There are plenty of people out there who struggle to build strength. A lot of conventional advice is around doing exercises at home like push-ups or pull-ups, but many people don't have the strength for those exercises, and feel very frustrated with themselves.
Of course, there's lots of variations we can do to begin building strength with both pushing and pulling. Even if you can't do a sit-up, there's progressions to help you train your muscles to the point you can perform more difficult fitness moves.
TikTok user and YouTuber Hampton, who is the face of Hybrid Calisthenics, has put together this one-minute video detailing a very easy, simple workout for beginners. Not only is this a great way to begin building muscle for the first time, but it requires absolutely no kit other than a stool or chair, and a bit of wall space, to perform.
Check it out below – and once you've performed your workout, don't forget to fuel your muscles with protein. For more information, check out our best protein powder for weight loss and best protein powder for women guides.
Watch Hampton's beginners workout here:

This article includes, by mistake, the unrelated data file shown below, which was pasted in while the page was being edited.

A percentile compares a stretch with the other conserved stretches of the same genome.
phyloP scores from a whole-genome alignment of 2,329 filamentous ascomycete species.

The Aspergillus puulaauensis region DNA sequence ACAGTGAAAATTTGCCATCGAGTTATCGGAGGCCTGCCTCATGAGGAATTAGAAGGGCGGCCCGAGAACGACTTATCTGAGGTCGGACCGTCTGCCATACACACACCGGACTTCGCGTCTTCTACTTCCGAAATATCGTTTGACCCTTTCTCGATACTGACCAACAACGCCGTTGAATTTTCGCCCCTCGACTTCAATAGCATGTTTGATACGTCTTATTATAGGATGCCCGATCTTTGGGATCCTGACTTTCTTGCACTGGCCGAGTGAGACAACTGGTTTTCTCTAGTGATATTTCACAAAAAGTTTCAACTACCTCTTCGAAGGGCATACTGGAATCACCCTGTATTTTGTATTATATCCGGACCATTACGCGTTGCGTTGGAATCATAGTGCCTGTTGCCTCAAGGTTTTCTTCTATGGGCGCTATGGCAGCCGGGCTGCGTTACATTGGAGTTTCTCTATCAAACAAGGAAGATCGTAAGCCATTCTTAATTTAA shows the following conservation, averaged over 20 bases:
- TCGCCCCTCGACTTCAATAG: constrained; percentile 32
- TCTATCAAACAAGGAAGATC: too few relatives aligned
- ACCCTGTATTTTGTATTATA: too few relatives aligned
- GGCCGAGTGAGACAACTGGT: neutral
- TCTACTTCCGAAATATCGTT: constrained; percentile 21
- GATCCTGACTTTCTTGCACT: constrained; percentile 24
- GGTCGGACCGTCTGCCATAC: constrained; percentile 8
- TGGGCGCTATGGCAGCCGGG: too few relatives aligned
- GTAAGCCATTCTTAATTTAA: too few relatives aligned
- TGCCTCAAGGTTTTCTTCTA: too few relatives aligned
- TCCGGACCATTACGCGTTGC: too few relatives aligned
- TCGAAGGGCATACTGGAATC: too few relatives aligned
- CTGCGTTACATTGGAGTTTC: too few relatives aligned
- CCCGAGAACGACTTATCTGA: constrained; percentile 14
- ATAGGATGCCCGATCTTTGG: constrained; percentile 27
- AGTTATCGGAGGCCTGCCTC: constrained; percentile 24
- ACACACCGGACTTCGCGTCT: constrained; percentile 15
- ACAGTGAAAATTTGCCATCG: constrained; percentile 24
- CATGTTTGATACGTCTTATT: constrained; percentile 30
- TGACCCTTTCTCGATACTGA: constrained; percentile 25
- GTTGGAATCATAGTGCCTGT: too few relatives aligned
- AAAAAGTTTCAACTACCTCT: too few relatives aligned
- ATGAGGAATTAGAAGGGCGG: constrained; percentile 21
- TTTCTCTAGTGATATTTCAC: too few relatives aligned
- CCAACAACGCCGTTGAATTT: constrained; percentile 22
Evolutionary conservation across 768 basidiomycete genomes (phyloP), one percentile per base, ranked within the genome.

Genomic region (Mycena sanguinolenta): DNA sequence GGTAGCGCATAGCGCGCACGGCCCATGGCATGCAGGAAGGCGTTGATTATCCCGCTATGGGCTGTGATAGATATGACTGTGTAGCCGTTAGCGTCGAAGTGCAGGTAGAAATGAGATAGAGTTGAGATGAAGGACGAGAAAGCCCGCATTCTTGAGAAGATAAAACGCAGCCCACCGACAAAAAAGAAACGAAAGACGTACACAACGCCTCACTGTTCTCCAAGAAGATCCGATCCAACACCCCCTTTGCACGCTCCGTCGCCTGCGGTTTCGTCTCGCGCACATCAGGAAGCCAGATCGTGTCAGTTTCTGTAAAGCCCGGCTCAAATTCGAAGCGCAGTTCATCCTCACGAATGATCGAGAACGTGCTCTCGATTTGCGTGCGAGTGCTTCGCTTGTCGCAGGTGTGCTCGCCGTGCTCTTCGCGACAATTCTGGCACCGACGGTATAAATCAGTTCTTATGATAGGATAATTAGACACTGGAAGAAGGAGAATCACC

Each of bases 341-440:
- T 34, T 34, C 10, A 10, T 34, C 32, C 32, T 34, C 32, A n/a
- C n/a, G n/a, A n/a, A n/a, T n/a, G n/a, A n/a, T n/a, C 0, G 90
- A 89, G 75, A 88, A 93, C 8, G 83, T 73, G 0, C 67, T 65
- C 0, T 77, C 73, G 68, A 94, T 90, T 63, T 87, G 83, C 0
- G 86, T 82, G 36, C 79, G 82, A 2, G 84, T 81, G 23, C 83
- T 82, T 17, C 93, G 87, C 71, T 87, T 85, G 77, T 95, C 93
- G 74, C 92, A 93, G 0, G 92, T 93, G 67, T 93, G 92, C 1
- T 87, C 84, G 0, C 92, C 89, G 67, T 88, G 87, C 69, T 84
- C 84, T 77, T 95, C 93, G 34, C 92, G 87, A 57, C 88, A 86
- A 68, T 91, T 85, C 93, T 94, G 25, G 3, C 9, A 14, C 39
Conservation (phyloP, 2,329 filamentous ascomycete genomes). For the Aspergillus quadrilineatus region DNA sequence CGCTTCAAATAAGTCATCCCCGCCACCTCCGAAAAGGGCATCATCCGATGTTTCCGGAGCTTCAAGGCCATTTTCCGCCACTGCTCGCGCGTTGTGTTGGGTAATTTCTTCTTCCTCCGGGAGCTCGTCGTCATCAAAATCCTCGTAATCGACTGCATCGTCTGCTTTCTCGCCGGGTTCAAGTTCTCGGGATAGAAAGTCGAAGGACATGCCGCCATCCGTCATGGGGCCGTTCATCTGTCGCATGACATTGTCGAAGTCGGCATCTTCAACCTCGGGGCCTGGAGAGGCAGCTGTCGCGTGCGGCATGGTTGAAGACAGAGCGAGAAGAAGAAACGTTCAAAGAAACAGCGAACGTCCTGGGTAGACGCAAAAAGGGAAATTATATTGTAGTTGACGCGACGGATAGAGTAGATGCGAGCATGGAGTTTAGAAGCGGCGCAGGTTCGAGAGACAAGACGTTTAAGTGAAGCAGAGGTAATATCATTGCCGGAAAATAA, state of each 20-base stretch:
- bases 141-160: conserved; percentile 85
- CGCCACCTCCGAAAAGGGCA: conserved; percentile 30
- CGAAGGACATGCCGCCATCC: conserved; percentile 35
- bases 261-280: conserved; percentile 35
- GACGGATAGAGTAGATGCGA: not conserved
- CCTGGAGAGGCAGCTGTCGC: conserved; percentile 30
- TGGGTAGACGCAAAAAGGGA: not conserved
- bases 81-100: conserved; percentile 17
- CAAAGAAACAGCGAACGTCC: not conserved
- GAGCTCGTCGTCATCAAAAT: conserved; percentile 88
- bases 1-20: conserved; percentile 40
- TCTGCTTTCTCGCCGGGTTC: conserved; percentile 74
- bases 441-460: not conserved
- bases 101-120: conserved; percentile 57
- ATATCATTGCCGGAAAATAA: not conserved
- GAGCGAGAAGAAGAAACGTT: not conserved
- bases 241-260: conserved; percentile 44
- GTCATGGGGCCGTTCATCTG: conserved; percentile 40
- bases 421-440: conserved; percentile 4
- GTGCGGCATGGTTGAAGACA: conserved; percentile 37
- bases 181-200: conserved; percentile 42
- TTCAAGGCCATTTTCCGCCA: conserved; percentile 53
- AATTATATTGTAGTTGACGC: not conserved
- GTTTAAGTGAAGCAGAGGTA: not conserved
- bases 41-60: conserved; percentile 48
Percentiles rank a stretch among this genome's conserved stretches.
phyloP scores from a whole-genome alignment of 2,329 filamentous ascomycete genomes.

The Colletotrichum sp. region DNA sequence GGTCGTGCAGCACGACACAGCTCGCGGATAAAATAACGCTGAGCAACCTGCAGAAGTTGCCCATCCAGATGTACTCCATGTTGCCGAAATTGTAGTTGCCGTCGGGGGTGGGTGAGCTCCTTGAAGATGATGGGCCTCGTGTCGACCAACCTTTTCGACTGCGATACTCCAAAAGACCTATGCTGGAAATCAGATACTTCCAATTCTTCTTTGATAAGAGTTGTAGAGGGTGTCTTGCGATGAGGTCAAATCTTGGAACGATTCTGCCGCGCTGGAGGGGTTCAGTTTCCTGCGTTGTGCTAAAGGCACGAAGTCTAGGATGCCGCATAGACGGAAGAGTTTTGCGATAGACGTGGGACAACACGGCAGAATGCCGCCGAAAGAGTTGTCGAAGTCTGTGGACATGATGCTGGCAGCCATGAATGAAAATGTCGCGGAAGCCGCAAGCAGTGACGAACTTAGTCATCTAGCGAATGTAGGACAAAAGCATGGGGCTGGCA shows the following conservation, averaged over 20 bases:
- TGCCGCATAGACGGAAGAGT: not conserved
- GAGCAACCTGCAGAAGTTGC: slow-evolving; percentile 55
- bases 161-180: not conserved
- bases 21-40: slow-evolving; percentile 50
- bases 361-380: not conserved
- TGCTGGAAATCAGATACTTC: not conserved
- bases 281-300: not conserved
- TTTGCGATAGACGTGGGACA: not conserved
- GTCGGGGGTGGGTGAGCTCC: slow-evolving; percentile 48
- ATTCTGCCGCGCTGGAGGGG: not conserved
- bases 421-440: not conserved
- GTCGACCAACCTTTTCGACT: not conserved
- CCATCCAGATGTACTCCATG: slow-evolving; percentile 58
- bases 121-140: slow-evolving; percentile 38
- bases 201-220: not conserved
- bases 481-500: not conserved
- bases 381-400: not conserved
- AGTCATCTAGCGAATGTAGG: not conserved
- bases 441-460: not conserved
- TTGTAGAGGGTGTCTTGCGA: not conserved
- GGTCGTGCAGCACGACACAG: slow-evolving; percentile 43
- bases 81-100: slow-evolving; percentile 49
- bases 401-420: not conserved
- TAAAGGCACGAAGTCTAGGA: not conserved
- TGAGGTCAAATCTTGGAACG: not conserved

Why do this beginner's workout?
Wall pull-ups can help contract the muscles in your back, as well as your biceps and forearms. This will prepare you for inverted rows, in which you might lie a broom handle across two chairs and perform rowing exercises, which could in turn become pull-ups. You can read more about mastering pull-ups here.
Wall push-ups, on the other hand, work the opposite set of muscles: your chest, core and triceps. Although pushing from the floor, working against gravity, can be very challenging, the trick is to find a steeper incline, so gravity's force isn't exerting itself quite as much. This makes it easier to do the move.
Over time, you can progress to incline push-ups using a bench or chair, knee push-ups, and finally regular push-ups.
Jack-knife squats perform much the same function: laying your hands on a low surface like a stool or bench allow you to take some of the weight off your legs. This helps you focus on developing a full range of motion or good form.
Learning how to deep squat is fantastic for our health, as Researchers from the University of Southern California found squatting is associated with a lack of the chronic diseases associated with a sedentary life, like metabolic syndrome and prediabetes.
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Matt Evans is an experienced health and fitness journalist and is currently Fitness and Wellbeing Editor at TechRadar, covering all things exercise and nutrition on Fit&Well's tech-focused sister site. Matt originally discovered exercise through martial arts: he holds a black belt in Karate and remains a keen runner, gym-goer, and infrequent yogi. His top fitness tip? Stretch.
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